By Gili Malinsky
By Bob Ruggiero
By Hilary Hughes
By Peter Gerstenzang
By David R. Adler
By Devon Maloney
By Brian McManus
By Jessica Hopper
The primal, gurgling wellspring of all American music, the blues has become a theme-park ride, a cozy comfort zone for white rock fans to experience the weltschmerz of the black underclass from the safe remove of a red Naugahyde sports-bar booth. Isaac Tigrett's House of Blues clubs are the leading global franchiser of faux-vernacular authenticity, and as such represent the final triumph of marketing over make-it-funky. The fussed-over interior design schemes, with their Howard Finster folk-art knockoffs and Cooperstown-like shrines, beat a complex, strange, filthy, and still breathing low-art form into submissionmanifest destiny with a beer tab.
Blame Eric Clapton. Before he and a handful of prostrating Brits made the blues their personal crusade, the music occupied an entirely different sphere. While rock artists kept labels like Chess and Sun afloat, blues greats on those labels were creating the canon that would be consumed like a salt lick. When Clapton covered Freddie King's "Hideaway" as a star sideman in John Mayall's Bluesbreakers in 1964, his performance instantly turned the amplified Chicago blooze style into a hegemony, and enshrined Clapton as the leading white emissary of nativist style. With his hollow mastery of stolen licks and superhero virtuosity, Clapton reduced the blues to a fatuous personality cult, shot full of embalming fluid. He's always been a far more convincing vocalist than guitar god. And he's always been better off mimicking J.J. Cale than Freddie King, anyway.
Slowhand's recent collaboration with B.B. King, Riding With the King, is typical of his forays into "authentic" blues. There's a millionaire's concerted effort to strike a world-weary pose, a hint of no-count transgression to keep everything real, and a lot of rote note-bending. King has always been a kindred spirit of Clapton's, having long ago betrayed his Vesuvian talents for a Brylcream-slick nightclub act so intent on hitting marks you could synchronize a Swiss watch to it. Is it any wonder that this ebony-and-ivory corporate synergy produced an album that entered Billboard at No. 3?
Riding With the Kingis meant to be Clapton's homage to his mentor; hence, the Driving Miss Daisycover shot, in which Clapton is chauffeuring a grinning, tuxedoed King in a Caddy convertible. But the album's just another Clapton con, in which solemn, Smithsonian stabs from Bill Broonzy and Maceo Merriweather are interspersed with radio stabs like Doyle Bramhall-Charlie Sexton's "I Wanna Be" and John Hiatt's obnoxiously self-effacing title song. As compromised hack jobs go, it gets the job done. But it's too inoffensive to produce the nitty-gritty fission Clapton and King pretend they've achieved.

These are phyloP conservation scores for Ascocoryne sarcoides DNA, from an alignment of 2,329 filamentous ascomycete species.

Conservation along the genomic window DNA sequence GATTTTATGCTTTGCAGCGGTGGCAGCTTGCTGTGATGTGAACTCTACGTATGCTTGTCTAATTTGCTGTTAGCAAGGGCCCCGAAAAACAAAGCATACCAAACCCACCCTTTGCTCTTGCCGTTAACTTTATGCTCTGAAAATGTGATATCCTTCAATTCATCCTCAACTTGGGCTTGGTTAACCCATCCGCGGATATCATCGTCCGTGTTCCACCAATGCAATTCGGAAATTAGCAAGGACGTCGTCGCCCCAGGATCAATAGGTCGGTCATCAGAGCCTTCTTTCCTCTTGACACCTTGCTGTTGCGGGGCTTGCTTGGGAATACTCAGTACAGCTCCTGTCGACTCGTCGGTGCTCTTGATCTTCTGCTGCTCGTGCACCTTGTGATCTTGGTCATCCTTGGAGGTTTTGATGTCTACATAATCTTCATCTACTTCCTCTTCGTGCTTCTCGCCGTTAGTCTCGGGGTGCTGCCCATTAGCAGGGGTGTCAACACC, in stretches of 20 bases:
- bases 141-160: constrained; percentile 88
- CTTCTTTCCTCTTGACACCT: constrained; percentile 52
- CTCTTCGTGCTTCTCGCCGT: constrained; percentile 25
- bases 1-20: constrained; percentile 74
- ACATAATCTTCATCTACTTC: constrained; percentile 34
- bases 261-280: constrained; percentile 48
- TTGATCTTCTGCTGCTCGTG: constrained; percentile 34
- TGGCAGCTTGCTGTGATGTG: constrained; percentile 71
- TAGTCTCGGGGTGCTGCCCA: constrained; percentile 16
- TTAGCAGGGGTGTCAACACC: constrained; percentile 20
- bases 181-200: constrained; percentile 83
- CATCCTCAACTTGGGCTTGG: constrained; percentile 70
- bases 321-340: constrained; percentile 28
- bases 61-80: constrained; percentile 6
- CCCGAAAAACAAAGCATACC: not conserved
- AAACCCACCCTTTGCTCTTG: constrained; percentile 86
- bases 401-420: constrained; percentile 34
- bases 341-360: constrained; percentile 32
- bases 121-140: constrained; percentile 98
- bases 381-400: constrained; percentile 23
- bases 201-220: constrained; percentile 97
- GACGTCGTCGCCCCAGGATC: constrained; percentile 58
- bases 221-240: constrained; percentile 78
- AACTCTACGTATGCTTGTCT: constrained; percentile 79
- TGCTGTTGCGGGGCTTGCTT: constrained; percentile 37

If Ridingis an example of the blues as classic rock, then the primordial sludge produced by the north-of-the-Delta wackos on the Fat Possum label is the blues as indie rock. Too far left of center to appeal to Clapton fans, the label's deep eccentricity and outsider-art snob appeal have endeared it instead to Gen-Y Magnetreaders who'd never dream of buying a Sam Adams from a bartender in a Blues Brothers T-shirt. Fat Possum recently signed a distribution deal with L.A.-based Epitaph, home of Rancid Offspring.
Fat Possum is the key blues label of the past decade, introducing rock fans (and Jon Spencer) to R.L. Burnside and Junior Kimbrough, two primitive moderns that Alan Lomax himself would have been thrilled to discover. But if Fat Possum fans think they're any more evolved than Clapton fans cheering politely whenever "God" deigns to put an old coot like Buddy Guy on the bill, they're merely favoring context over content. Still, there's no shortage of fascinating characters on Fat Possum's rosternot least an old jalopy called T-Model Ford.
An unlettered septuagenarian with a rap sheet, Ford stamps out wildly undisciplined variations on trance blues; the songs on She Ain't None of Your'nare hazy Rorschachs that bleed off the page. Nothing is foursquare, and everything gets distilled into an indeterminate, jagged rhythm. On tracks like "Chicken Head Man," there's the pervasive sense of just wanting to get on with it, and not bothering with niceties like narrative logic, rhyming couplets, or A-A-B-A chord schemes (typical haiku: "She asked me/So I told her/That is why/That I'm here").
Robert Belfour is a more accomplished guitar basher, but his sentiments come out just as murky. A former construction worker from the same region in North Mississippi that spawned Burnside and Kimbrough, he's got a marble-mouthed flow, chopping up simple phrases into jumbled shards while he plucks his acoustic like a third rail. "Poor Black Mattie, girl ain't got change of clothes," he sings, his deranged, craggy bellow sounding like Pearl Bailey twisted on corn liquor while his fingers cast a mesmeric spell. With a voice cracking with the rage of the oppressed and cuckolded, 60-year-old Belfour is a silent sufferer who'd rather wallow than fight. Too bad; I know a couple of guitar-slinging slicks that could use a little old-time religion.